Manitoba

1 new case of COVID-19 in Manitoba linked to cluster involving temporary foreign workers

There is one new case of COVID-19 in Manitoba, which involves a temporary foreign worker who tested positive for the illness, Chief Provincial Public Health Officer Dr. Brent Roussin said Wednesday.

New case is a man between the ages of 50 and 59 from the Southern Health Region

Public health officials say there's a fourth person who tested positive for COVID-19 after exposure to a temporary foreign worker. (Graham Hughes/The Canadian Press)

There is one new case of COVID-19 in Manitoba, which involves a temporary foreign worker who tested positive for the illness, Chief Provincial Public Health Officer Dr. Brent Roussin said Wednesday.

The new case is a man between the ages of 50 and 59 from the Southern Health Region. Roussin says there are now four cases connected with a cluster involving temporary foreign workers in that health region.

The group of 18 temporary foreign workers in the Southern Health Region were split into three cohorts of six. Roussin said each cohort lived together, and all four of the people who have recently tested positive are from the same cohort.

"We don't feel there is any real risk to the public here. People are being self-isolated and it appears this will be a limited cluster," he said at a news conference.

Federal rules require most temporary foreign workers arriving in Canada to quarantine for 14 days after their arrival.

When asked whether the people infected were working during a self-isolation period, Roussin said he didn't know.

The total number cases in Manitoba is now 298. Nine of those cases are active.

One new case of COVID-19 was reported in Manitoba on June 3. (Jacques Marcoux/CBC)

Roussin says the province's caseload is low, but repeated his message that Manitoba can't become complacent.

"Our biggest risk is importing the virus. We do have a number of processes in place to reduce that risk," he said, referring to health orders that prohibit non-essential travel and a requirement that people who do travel outside Manitoba self-isolate for 14 days after returning.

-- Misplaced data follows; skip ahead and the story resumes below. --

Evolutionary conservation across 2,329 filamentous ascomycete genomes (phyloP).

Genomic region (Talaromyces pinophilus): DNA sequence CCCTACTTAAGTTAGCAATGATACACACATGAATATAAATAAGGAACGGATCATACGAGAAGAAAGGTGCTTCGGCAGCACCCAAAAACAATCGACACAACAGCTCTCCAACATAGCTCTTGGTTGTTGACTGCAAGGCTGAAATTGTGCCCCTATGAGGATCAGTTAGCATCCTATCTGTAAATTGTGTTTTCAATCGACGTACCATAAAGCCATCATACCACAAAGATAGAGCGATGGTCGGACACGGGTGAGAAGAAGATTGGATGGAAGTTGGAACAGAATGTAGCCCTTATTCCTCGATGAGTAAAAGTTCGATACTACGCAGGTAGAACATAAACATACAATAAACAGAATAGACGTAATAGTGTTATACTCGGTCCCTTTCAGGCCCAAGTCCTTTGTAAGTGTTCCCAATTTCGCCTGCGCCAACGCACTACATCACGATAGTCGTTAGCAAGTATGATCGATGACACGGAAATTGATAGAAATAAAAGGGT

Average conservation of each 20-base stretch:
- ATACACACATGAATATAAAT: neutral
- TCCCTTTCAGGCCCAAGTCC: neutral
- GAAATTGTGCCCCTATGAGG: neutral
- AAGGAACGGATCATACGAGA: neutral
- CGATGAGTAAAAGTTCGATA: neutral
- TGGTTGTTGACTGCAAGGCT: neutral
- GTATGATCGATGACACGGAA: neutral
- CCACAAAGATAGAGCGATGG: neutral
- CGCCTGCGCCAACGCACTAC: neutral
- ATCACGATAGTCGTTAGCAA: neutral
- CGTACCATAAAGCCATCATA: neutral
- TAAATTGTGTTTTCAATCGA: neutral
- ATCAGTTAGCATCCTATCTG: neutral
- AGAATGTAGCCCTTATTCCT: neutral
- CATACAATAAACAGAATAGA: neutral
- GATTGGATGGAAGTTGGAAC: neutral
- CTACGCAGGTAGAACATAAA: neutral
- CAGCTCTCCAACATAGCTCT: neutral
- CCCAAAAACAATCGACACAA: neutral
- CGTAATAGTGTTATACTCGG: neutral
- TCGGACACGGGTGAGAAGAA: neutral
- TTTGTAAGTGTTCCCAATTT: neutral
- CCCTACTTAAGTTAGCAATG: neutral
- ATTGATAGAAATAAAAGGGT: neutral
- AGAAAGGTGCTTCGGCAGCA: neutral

A total of 298 COVID-19 cases had been reported as of June 3. Of those, nine were active. (Jacques Marcoux/CBC)

The latest COVID-19 cases in the province were related to travel or close contact with a person who tested positive, Roussin said, and are not considered community-based transmission.

Nobody is in hospital in Manitoba with COVID-19, and the number of deaths linked to the disease remains at seven.

As of Tuesday, an additional 824 lab tests for COVID-19 were performed, bringing the total number of tests performed since early February to 45,923.

One new case of COVID-19 reported in Manitoba on June 3 involves a man between the ages of 50 and 59 in the Southern Health Region. (Jacques Marcoux/CBC)

Community testing sites in Dauphin and Swan River, Man., have moved and have revised their hours, Shared Health Chief Nursing Officer Lanette Siragusa said.

In Dauphin, a drive-thru testing site is now located in the parking lot at the Dauphin Community Health Services Building at 625 Third St. SW, and will be open Monday to Friday, from 10 a.m. to 2 p.m. 

(Jacques Marcoux/CBC)

The Swan River drive-thru testing site has moved to the parking lot at the Swan Valley Primary Care Centre at 1000 Main St. and is open Monday to Friday, from 10 a.m. to 1 p.m. 

Visiting hospitals

The province also announced on Wednesday that visitor access at Manitoba hospitals and health centres will gradually be expanded.

"We know that the last few months have been incredibly difficult for patients and their families," Siragusa said, adding that she and Roussin have received numerous letters sharing "honest feedback" about the policy around visitor access.

She says under the new rules, most in-patients who are in hospital short-term, or less than 14 days, will be able to designate one person who can visit once a day. Patients who are staying longer than two weeks will be able to see two different visitors for the duration of their stay in hospital.

Most visitors will be expected to come one at a time, except for patients under 14.

An additional 824 lab tests for COVID-19 were performed on June 2, bringing the total number of tests performed since early February to 45,923. (Jacques Marcoux/CBC)

For labour and delivery, mothers can identify two support people. Two people can visit at the same time, and one person can stay overnight.

For patients receiving end-of-life care, a maximum of four different people can visit, and two can visit at the same time.

Siragusa says designated support people must not have travelled recently or show any symptoms of COVID-19.

"We believe these new guidelines strike a balance between protecting staff and patients, minimizing the spread of COVID, as well as ensuring that those vital connections with loved ones help to promote health and healing," she said.

The new visitor rules will be phased in starting on Friday.

WATCH | Full news conference on COVID-19 | June 3, 2020:

Provincial officials give update on COVID-19 outbreak: Wednesday, June 3, 2020. 34:31

Latest local news


 

now